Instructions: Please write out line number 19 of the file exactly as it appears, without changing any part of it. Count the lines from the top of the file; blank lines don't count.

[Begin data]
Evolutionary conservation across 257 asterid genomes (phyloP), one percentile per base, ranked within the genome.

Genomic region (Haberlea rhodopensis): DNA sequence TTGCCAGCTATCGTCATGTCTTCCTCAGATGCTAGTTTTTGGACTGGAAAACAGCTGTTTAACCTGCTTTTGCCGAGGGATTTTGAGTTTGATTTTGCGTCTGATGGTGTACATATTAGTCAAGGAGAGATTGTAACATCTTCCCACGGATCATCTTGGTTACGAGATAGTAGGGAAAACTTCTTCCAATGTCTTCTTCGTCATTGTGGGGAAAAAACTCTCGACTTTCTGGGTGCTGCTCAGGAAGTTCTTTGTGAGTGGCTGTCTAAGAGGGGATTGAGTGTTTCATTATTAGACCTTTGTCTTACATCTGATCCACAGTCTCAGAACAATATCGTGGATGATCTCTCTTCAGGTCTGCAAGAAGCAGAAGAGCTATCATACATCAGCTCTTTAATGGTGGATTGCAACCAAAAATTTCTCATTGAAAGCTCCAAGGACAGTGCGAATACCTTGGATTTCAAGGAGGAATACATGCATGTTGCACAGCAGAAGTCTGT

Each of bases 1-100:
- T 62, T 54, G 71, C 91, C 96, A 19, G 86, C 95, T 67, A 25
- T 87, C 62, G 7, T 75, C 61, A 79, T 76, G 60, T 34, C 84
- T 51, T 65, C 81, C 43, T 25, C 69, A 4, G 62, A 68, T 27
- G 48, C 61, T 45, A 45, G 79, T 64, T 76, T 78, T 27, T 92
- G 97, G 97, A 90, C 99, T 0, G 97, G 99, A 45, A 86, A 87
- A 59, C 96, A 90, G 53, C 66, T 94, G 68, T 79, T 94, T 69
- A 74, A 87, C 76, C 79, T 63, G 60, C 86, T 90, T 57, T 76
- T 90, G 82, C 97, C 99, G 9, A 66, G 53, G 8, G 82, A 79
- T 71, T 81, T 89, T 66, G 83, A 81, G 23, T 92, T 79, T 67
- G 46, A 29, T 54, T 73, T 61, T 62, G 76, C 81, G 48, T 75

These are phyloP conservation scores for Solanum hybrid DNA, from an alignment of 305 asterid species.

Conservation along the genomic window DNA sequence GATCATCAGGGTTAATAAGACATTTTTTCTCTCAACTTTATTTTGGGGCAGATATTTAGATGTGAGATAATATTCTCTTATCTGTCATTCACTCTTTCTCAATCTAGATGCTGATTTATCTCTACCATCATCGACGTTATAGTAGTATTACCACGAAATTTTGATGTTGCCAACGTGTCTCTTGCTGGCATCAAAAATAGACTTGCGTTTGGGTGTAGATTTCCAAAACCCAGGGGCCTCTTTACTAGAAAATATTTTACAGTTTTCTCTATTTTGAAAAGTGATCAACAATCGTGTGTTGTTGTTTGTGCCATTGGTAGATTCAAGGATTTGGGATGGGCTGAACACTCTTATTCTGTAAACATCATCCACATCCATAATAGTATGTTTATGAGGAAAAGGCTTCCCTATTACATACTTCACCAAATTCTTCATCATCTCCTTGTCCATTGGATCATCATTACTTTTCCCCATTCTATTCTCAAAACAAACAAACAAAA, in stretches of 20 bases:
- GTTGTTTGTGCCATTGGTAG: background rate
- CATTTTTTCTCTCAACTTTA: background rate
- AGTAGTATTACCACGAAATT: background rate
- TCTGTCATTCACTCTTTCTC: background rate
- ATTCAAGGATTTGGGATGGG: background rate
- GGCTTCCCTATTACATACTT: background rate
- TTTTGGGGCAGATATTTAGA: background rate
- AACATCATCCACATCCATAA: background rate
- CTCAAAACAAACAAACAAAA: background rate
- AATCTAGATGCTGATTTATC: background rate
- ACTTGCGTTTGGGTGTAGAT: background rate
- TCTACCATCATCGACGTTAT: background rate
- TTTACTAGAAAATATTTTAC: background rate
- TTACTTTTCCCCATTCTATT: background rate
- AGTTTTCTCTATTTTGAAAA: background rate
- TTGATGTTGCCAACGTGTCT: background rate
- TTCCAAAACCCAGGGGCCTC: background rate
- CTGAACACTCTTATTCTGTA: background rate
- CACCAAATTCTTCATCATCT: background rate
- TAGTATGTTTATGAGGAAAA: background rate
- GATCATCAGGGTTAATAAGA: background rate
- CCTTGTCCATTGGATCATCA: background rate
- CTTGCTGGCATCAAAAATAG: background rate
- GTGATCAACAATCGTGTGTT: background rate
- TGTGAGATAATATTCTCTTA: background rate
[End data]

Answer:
- TCTGTCATTCACTCTTTCTC: background rate